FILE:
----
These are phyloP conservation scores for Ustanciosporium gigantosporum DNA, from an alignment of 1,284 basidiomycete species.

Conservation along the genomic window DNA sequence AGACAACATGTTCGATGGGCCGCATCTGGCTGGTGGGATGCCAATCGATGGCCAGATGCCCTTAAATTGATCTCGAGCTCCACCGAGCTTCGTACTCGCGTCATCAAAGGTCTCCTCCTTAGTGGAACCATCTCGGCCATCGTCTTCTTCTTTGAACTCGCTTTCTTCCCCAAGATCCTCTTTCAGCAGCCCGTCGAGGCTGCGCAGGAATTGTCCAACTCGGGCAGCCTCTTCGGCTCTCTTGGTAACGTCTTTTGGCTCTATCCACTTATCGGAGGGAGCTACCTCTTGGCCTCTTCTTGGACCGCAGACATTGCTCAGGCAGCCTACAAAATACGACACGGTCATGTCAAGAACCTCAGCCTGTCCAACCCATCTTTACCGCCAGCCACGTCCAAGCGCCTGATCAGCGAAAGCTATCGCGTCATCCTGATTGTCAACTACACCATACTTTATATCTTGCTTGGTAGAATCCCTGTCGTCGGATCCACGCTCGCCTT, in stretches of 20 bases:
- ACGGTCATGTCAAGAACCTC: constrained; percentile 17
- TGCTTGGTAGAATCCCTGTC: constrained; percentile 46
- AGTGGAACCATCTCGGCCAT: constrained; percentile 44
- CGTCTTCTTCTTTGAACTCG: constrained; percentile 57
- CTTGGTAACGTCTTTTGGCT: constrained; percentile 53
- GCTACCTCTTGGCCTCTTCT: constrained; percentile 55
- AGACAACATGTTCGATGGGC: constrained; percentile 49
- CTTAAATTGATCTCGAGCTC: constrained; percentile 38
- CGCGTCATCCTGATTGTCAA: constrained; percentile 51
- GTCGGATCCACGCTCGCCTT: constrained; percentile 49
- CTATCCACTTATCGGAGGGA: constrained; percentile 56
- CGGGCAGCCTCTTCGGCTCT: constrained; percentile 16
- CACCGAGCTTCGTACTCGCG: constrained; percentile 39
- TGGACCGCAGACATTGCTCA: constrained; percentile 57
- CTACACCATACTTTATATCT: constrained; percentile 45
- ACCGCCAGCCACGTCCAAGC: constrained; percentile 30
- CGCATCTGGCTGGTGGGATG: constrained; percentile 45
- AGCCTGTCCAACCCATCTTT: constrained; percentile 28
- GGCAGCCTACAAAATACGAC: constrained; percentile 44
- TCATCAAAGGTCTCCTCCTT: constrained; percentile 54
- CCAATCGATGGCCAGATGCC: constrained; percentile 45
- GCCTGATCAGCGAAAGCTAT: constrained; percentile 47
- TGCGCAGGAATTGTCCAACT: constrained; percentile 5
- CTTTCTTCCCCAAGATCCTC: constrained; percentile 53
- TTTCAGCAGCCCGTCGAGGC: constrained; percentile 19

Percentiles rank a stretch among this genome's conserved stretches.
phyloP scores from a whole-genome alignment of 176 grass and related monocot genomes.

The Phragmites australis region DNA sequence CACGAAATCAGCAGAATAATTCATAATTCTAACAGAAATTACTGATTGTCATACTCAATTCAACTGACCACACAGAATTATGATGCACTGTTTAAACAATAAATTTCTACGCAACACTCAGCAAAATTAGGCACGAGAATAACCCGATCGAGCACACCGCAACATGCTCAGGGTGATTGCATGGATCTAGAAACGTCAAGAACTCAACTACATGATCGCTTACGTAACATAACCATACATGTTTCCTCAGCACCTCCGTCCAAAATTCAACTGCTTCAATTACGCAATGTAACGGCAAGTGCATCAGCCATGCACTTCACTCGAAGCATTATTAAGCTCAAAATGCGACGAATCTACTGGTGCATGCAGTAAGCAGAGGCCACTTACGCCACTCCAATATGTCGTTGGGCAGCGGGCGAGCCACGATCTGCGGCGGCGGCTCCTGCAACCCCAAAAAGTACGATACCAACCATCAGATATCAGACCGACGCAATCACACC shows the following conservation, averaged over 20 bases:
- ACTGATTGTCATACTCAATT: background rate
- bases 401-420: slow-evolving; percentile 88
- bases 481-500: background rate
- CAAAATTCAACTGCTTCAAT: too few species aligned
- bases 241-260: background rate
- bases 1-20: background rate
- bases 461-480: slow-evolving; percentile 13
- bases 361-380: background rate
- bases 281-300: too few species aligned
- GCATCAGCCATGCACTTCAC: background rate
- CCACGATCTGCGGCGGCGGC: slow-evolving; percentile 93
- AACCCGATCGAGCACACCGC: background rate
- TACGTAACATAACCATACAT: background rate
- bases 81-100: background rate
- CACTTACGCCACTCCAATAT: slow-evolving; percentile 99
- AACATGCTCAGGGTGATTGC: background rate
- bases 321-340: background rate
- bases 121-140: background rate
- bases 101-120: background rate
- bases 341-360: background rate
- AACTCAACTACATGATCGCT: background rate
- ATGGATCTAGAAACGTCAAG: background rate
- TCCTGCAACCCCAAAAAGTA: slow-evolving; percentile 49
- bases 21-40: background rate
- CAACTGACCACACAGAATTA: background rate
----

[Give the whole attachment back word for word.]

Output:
These are phyloP conservation scores for Ustanciosporium gigantosporum DNA, from an alignment of 1,284 basidiomycete species.

Conservation along the genomic window DNA sequence AGACAACATGTTCGATGGGCCGCATCTGGCTGGTGGGATGCCAATCGATGGCCAGATGCCCTTAAATTGATCTCGAGCTCCACCGAGCTTCGTACTCGCGTCATCAAAGGTCTCCTCCTTAGTGGAACCATCTCGGCCATCGTCTTCTTCTTTGAACTCGCTTTCTTCCCCAAGATCCTCTTTCAGCAGCCCGTCGAGGCTGCGCAGGAATTGTCCAACTCGGGCAGCCTCTTCGGCTCTCTTGGTAACGTCTTTTGGCTCTATCCACTTATCGGAGGGAGCTACCTCTTGGCCTCTTCTTGGACCGCAGACATTGCTCAGGCAGCCTACAAAATACGACACGGTCATGTCAAGAACCTCAGCCTGTCCAACCCATCTTTACCGCCAGCCACGTCCAAGCGCCTGATCAGCGAAAGCTATCGCGTCATCCTGATTGTCAACTACACCATACTTTATATCTTGCTTGGTAGAATCCCTGTCGTCGGATCCACGCTCGCCTT, in stretches of 20 bases:
- ACGGTCATGTCAAGAACCTC: constrained; percentile 17
- TGCTTGGTAGAATCCCTGTC: constrained; percentile 46
- AGTGGAACCATCTCGGCCAT: constrained; percentile 44
- CGTCTTCTTCTTTGAACTCG: constrained; percentile 57
- CTTGGTAACGTCTTTTGGCT: constrained; percentile 53
- GCTACCTCTTGGCCTCTTCT: constrained; percentile 55
- AGACAACATGTTCGATGGGC: constrained; percentile 49
- CTTAAATTGATCTCGAGCTC: constrained; percentile 38
- CGCGTCATCCTGATTGTCAA: constrained; percentile 51
- GTCGGATCCACGCTCGCCTT: constrained; percentile 49
- CTATCCACTTATCGGAGGGA: constrained; percentile 56
- CGGGCAGCCTCTTCGGCTCT: constrained; percentile 16
- CACCGAGCTTCGTACTCGCG: constrained; percentile 39
- TGGACCGCAGACATTGCTCA: constrained; percentile 57
- CTACACCATACTTTATATCT: constrained; percentile 45
- ACCGCCAGCCACGTCCAAGC: constrained; percentile 30
- CGCATCTGGCTGGTGGGATG: constrained; percentile 45
- AGCCTGTCCAACCCATCTTT: constrained; percentile 28
- GGCAGCCTACAAAATACGAC: constrained; percentile 44
- TCATCAAAGGTCTCCTCCTT: constrained; percentile 54
- CCAATCGATGGCCAGATGCC: constrained; percentile 45
- GCCTGATCAGCGAAAGCTAT: constrained; percentile 47
- TGCGCAGGAATTGTCCAACT: constrained; percentile 5
- CTTTCTTCCCCAAGATCCTC: constrained; percentile 53
- TTTCAGCAGCCCGTCGAGGC: constrained; percentile 19

Percentiles rank a stretch among this genome's conserved stretches.
phyloP scores from a whole-genome alignment of 176 grass and related monocot genomes.

The Phragmites australis region DNA sequence CACGAAATCAGCAGAATAATTCATAATTCTAACAGAAATTACTGATTGTCATACTCAATTCAACTGACCACACAGAATTATGATGCACTGTTTAAACAATAAATTTCTACGCAACACTCAGCAAAATTAGGCACGAGAATAACCCGATCGAGCACACCGCAACATGCTCAGGGTGATTGCATGGATCTAGAAACGTCAAGAACTCAACTACATGATCGCTTACGTAACATAACCATACATGTTTCCTCAGCACCTCCGTCCAAAATTCAACTGCTTCAATTACGCAATGTAACGGCAAGTGCATCAGCCATGCACTTCACTCGAAGCATTATTAAGCTCAAAATGCGACGAATCTACTGGTGCATGCAGTAAGCAGAGGCCACTTACGCCACTCCAATATGTCGTTGGGCAGCGGGCGAGCCACGATCTGCGGCGGCGGCTCCTGCAACCCCAAAAAGTACGATACCAACCATCAGATATCAGACCGACGCAATCACACC shows the following conservation, averaged over 20 bases:
- ACTGATTGTCATACTCAATT: background rate
- bases 401-420: slow-evolving; percentile 88
- bases 481-500: background rate
- CAAAATTCAACTGCTTCAAT: too few species aligned
- bases 241-260: background rate
- bases 1-20: background rate
- bases 461-480: slow-evolving; percentile 13
- bases 361-380: background rate
- bases 281-300: too few species aligned
- GCATCAGCCATGCACTTCAC: background rate
- CCACGATCTGCGGCGGCGGC: slow-evolving; percentile 93
- AACCCGATCGAGCACACCGC: background rate
- TACGTAACATAACCATACAT: background rate
- bases 81-100: background rate
- CACTTACGCCACTCCAATAT: slow-evolving; percentile 99
- AACATGCTCAGGGTGATTGC: background rate
- bases 321-340: background rate
- bases 121-140: background rate
- bases 101-120: background rate
- bases 341-360: background rate
- AACTCAACTACATGATCGCT: background rate
- ATGGATCTAGAAACGTCAAG: background rate
- TCCTGCAACCCCAAAAAGTA: slow-evolving; percentile 49
- bases 21-40: background rate
- CAACTGACCACACAGAATTA: background rate